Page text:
Project description:Under exploitation and environmental change, it is essential to assess the sensitivity and vulnerability of marine ecosystems to such stress. A species' response to stress depends on its life history. Sensitivity to harvesting is related to the life history "fast-slow" continuum, where "slow" species (i.e., large, long lived, and late maturing) are expected to be more sensitive to fishing than "fast" ones. We analyze life history traits variation for all common fish species in the Barents Sea and rank fishes along fast-slow gradients obtained by ordination analyses. In addition, we integrate species' fast-slow ranks with ecosystem survey data for the period 2004-2009, to assess life history variation at the community level in space and time. Arctic fishes were smaller, had shorter life spans, earlier maturation, larger offspring, and lower fecundity than boreal ones. Arctic fishes could thus be considered faster than the boreal species, even when body size was corrected for. Phylogenetically related species possessed similar life histories. Early in the study period, we found a strong spatial gradient, where members of fish assemblages in the southwestern Barents Sea displayed slower life histories than in the northeast. However, in later, warmer years, the gradient weakened caused by a northward movement of boreal species. As a consequence, the northeast experienced increasing proportions of slower fish species. This study is a step toward integrating life history traits in ecosystem-based areal management. On the basis of life history traits, we assess the fish sensitivity to fishing, at the species and community level. We show that climate warming promotes a borealization of fish assemblages in the northeast, associated with slower life histories in that area. The biology of Arctic species is still poorly known, and boreal species that now establish in the Arctic are fishery sensitive, which calls for cautious ecosystem management of these areas.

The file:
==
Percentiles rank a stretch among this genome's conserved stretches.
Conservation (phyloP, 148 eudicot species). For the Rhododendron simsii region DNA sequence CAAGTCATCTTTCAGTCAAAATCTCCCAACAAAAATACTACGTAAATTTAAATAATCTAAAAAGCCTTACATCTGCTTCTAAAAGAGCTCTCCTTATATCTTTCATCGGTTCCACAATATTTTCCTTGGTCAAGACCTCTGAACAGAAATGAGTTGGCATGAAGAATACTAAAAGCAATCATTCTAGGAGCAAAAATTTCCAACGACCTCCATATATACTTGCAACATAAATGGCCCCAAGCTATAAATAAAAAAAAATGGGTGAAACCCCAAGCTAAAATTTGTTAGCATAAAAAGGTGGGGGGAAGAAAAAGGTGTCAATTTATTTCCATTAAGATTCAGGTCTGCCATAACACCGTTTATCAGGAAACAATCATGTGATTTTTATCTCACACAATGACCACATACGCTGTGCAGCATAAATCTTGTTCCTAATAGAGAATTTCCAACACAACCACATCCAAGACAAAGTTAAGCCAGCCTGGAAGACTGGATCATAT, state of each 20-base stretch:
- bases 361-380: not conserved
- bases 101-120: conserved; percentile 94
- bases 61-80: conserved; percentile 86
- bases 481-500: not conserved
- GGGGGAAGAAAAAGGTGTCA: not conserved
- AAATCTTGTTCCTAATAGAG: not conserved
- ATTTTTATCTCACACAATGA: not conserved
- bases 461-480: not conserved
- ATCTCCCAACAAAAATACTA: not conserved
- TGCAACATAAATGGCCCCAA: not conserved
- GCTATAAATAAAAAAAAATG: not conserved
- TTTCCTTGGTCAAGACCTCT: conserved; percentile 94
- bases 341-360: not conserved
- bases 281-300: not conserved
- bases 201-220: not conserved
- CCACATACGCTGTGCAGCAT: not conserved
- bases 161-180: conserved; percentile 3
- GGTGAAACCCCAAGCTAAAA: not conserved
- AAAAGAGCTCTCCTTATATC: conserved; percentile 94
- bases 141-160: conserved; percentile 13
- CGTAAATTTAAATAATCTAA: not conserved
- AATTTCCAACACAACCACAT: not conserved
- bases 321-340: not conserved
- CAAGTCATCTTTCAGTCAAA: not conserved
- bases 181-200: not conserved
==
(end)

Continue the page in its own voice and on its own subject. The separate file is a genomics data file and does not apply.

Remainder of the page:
Project description:Direct and indirect effects of global warming are expected to be pronounced and fast in the Arctic, impacting terrestrial, freshwater and marine ecosystems. The Barents Sea is a high latitude shelf Sea and a boundary area between arctic and boreal faunas. These faunas are likely to respond differently to changes in climate. In addition, the Barents Sea is highly impacted by fisheries and other human activities. This strong human presence places great demands on scientific investigation and advisory capacity. In order to identify basic community structures against which future climate related or other human induced changes could be evaluated, we analyzed species composition and diversity of demersal fish in the Barents Sea. We found six main assemblages that were separated along depth and temperature gradients. There are indications that climate driven changes have already taken place, since boreal species were found in large parts of the Barents Sea shelf, including also the northern Arctic area. When modelling diversity as a function of depth and temperature, we found that two of the assemblages in the eastern Barents Sea showed lower diversity than expected from their depth and temperature. This is probably caused by low habitat complexity and the distance to the pool of boreal species in the western Barents Sea. In contrast coastal assemblages in south western Barents Sea and along Novaya Zemlya archipelago in the Eastern Barents Sea can be described as diversity "hotspots"; the South-western area had high density of species, abundance and biomass, and here some species have their northern distribution limit, whereas the Novaya Zemlya area has unique fauna of Arctic, coastal demersal fish. (see Information S1 for abstract in Russian).